El Nino climate pattern officially ends as flip to hurricane-fueling La Nina looms

El Niño conditions are considered to be active when sea-surface temperature anomalies reach 0.5 degrees Celsius (0.9 degrees Fahrenheit) above average in critical parts of the eastern and central Pacific.

The strong El Niño pattern that had a significant influence on major weather pattern shifts over the past year, including sending relentless storms across California and the South while leaving much of the North with a well-below average snow season during the winter, has come to an end, NOAA announced in its monthly update Thursday.

And looming on the horizon: A flip to the opposite La Niña pattern, which could enhance the 2024 Atlantic hurricane season.

An El Niño is considered to be active when sea-surface temperature anomalies are at least 0.5 degrees Celsius (0.9 degrees Fahrenheit) above average in critical parts of the eastern and central Pacific.

When neither La Niña nor El Niño are in control of what's known as the El Niño Southern Oscillation (ENSO) pattern, it is considered to be a neutral status, which is sometimes referred to as La Nada.


Weather impacts from a neutral event

The exit out of an El Niño into a neutral status will likely not mean any immediate weather changes for North America, but the FOX Forecast Center will be watching for impacts during the upcoming summer and hurricane season.

Meteorological summer began on June 1, the same date as the start of the year’s tropical cyclone season.

Neutral years have run the gamut from just a handful of tropical systems to being one of the most active on record, but seasons under a neutral regime typically are more impactful than those that occur during an El Niño.

On the temperature front, all occurrences of neutral events over the last two decades have produced summers that had above average or well-above average temperatures.

The neutral-ENSO summer of 2019 was the hottest season on record for North America, with record heat experienced along both the West and East coasts.


La Niña up next after the neutral phase?

The world sits at a complex crossroads for what could be next for the central and eastern Pacific.  While most climate models indicate the arrival of a La Niña, the time frame remains a bit murky.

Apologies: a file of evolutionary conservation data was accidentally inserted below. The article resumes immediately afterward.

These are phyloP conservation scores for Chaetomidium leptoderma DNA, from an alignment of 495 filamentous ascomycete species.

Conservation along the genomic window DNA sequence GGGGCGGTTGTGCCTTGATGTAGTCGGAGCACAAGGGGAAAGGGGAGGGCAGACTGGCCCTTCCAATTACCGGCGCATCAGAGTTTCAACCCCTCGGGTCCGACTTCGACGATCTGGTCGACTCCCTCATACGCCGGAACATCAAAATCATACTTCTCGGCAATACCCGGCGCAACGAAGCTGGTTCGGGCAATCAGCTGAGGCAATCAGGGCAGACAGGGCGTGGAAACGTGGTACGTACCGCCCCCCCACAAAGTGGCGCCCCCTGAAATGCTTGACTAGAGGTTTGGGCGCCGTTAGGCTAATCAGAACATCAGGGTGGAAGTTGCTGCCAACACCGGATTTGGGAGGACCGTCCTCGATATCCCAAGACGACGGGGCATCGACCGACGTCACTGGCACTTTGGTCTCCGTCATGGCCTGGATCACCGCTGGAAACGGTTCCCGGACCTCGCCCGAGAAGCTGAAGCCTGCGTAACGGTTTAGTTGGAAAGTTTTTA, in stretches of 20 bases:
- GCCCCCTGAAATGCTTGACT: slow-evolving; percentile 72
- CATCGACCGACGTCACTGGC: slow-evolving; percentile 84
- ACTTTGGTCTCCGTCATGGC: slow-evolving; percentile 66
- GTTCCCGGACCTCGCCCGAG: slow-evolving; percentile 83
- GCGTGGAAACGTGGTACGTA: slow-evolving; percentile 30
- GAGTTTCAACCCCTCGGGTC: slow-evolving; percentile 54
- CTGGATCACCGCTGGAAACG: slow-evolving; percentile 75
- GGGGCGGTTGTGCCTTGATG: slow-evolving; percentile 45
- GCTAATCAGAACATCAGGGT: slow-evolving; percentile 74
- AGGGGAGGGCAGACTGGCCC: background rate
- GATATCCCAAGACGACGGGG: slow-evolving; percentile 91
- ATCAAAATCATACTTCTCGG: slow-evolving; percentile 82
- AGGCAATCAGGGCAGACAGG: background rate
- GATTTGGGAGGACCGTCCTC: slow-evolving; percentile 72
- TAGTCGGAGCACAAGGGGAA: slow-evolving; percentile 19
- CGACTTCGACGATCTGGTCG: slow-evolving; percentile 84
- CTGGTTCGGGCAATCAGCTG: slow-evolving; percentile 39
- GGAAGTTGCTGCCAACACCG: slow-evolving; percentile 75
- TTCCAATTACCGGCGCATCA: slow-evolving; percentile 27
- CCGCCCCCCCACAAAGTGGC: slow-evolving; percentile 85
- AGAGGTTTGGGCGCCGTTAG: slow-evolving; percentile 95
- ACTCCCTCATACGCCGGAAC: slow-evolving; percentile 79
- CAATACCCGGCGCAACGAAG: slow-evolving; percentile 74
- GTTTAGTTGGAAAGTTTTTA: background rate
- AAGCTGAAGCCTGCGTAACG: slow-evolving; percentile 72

NOAA believes there is a greater than 60% chance of returning to a La Niña state by late summer, but some forecasters believe it could be later in the year before water temperatures cool to greater than -0.5 degrees Celsius below normal.

However, experts at Colorado State University and many others consider the impending La Niña to play a significant role in intensifying the 2024 hurricane season.

Researchers said they expect 23 named storms to form in 2024, with 11 that could reach hurricane status. Five of the 11 hurricanes are expected to reach major hurricane status with winds of at least 115 mph.

As we exit hurricane season at the end of the year and march toward fall and winter, the La Niña phase typically correlates to dry weather in the southern U.S. and cooler, wetter weather in the Pacific Northwest and parts of the North. 

It would be the opposite of what we’ve generally seen this past El Niño winter.

California took the brunt of several storms – many of them atmospheric river storms – leaving much of the state well above average for precipitation.

As the strong Pacific jet stream persistently hugged the South, several rainstorms have pushed through Texas and the Gulf Coast. Florida suffered through one of its cloudiest December-January periods on record, according to data from Alaska climatologist Brian Brettschneider.

Meanwhile, aside from a strong polar-vortex-fed arctic outbreak in mid-January, it was a very mild winter across the nation's northern tier. 

Minneapolis had just 29.5 inches of snow – nearly 22 inches below average – and people were able to play golf and install swimming pools during the winter in a region more well-known for subzero temperatures and snowstorms.  Swimming and golf may be relegated back to more of a summertime event if La Nina gets a hold of next winter.